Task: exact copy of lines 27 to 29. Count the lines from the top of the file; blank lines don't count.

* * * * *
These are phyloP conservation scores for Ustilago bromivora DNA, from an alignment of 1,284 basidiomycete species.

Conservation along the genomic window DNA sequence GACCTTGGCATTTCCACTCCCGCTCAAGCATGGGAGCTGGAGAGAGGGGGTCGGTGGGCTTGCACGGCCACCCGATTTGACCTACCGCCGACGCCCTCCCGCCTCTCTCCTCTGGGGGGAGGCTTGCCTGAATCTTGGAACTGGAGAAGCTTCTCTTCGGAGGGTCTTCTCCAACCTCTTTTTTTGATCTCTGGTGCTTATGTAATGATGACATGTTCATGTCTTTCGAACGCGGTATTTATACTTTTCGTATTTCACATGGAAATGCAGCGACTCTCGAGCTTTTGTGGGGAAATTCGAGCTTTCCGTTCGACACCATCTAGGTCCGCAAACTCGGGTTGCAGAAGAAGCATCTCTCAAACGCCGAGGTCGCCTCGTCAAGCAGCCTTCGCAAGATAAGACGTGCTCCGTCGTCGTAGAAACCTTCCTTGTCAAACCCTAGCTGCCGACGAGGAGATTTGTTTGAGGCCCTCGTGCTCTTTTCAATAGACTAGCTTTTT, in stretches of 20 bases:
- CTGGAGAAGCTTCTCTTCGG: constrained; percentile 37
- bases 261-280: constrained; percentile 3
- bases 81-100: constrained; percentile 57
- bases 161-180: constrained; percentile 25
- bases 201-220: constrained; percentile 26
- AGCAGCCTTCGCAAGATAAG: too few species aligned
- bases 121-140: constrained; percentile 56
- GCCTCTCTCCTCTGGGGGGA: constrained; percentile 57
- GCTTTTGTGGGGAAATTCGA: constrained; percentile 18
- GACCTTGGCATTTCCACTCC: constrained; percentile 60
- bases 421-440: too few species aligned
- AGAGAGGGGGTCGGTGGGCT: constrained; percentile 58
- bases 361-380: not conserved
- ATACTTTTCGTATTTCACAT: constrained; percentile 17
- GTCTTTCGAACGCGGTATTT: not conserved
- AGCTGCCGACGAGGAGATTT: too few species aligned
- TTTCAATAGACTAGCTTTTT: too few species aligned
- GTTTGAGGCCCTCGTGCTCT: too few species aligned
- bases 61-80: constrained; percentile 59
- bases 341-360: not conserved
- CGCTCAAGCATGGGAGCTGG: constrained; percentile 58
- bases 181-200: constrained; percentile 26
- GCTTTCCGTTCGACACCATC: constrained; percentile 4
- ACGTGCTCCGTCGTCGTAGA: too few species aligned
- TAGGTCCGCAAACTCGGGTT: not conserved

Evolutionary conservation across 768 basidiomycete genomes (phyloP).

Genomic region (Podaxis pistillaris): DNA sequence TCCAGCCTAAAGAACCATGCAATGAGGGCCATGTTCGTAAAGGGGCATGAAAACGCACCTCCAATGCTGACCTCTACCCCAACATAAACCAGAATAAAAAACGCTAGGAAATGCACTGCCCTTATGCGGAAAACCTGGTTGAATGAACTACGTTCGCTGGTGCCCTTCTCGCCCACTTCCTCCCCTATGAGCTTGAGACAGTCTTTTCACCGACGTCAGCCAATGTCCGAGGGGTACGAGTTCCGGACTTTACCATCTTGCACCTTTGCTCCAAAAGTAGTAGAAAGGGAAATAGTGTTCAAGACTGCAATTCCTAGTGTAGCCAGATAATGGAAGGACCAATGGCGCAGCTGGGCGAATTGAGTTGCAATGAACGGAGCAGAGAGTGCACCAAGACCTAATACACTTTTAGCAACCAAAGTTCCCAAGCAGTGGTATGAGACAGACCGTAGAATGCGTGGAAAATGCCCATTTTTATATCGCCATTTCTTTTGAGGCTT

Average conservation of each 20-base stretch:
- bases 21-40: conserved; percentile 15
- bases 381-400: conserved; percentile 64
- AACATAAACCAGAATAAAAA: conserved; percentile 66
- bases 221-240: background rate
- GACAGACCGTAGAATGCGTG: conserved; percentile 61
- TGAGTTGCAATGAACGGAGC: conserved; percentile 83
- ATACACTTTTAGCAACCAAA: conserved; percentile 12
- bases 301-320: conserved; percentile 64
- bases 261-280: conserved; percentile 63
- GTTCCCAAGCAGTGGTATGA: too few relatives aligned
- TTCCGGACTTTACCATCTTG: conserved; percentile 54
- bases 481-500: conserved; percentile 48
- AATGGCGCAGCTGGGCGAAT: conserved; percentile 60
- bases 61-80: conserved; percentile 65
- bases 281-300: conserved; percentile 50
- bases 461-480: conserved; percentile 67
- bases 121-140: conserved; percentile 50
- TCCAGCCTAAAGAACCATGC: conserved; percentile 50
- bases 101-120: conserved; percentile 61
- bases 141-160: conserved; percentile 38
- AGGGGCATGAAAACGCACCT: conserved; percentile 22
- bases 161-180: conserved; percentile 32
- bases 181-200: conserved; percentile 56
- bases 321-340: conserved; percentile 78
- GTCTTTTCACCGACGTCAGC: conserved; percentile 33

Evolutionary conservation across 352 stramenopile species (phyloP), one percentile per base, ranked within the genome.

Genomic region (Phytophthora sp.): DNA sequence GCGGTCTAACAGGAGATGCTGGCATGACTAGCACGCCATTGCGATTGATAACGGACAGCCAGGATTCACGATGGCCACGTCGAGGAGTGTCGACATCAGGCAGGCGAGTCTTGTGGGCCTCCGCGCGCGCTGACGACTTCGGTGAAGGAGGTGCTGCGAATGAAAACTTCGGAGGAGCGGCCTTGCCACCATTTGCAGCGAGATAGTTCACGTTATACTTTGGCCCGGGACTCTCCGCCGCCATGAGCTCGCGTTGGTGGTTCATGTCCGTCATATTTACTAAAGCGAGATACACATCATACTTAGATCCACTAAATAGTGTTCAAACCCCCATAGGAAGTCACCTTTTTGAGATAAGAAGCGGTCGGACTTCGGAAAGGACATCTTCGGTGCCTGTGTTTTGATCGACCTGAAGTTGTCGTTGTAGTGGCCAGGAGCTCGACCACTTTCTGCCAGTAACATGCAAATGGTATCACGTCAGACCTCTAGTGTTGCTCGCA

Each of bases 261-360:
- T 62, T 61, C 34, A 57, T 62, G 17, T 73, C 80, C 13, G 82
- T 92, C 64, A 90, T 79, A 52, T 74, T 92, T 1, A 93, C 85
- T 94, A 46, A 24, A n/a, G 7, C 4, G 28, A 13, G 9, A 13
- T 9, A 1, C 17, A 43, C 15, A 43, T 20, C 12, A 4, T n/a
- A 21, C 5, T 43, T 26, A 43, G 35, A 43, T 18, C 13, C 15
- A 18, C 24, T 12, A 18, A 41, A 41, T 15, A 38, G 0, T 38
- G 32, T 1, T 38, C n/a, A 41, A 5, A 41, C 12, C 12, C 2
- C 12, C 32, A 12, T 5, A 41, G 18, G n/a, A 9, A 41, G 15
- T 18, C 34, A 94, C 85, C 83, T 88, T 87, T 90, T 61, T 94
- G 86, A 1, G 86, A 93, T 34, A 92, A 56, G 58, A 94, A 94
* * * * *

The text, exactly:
- TAGGTCCGCAAACTCGGGTT: not conserved

Evolutionary conservation across 768 basidiomycete genomes (phyloP).

Genomic region (Podaxis pistillaris): DNA sequence TCCAGCCTAAAGAACCATGCAATGAGGGCCATGTTCGTAAAGGGGCATGAAAACGCACCTCCAATGCTGACCTCTACCCCAACATAAACCAGAATAAAAAACGCTAGGAAATGCACTGCCCTTATGCGGAAAACCTGGTTGAATGAACTACGTTCGCTGGTGCCCTTCTCGCCCACTTCCTCCCCTATGAGCTTGAGACAGTCTTTTCACCGACGTCAGCCAATGTCCGAGGGGTACGAGTTCCGGACTTTACCATCTTGCACCTTTGCTCCAAAAGTAGTAGAAAGGGAAATAGTGTTCAAGACTGCAATTCCTAGTGTAGCCAGATAATGGAAGGACCAATGGCGCAGCTGGGCGAATTGAGTTGCAATGAACGGAGCAGAGAGTGCACCAAGACCTAATACACTTTTAGCAACCAAAGTTCCCAAGCAGTGGTATGAGACAGACCGTAGAATGCGTGGAAAATGCCCATTTTTATATCGCCATTTCTTTTGAGGCTT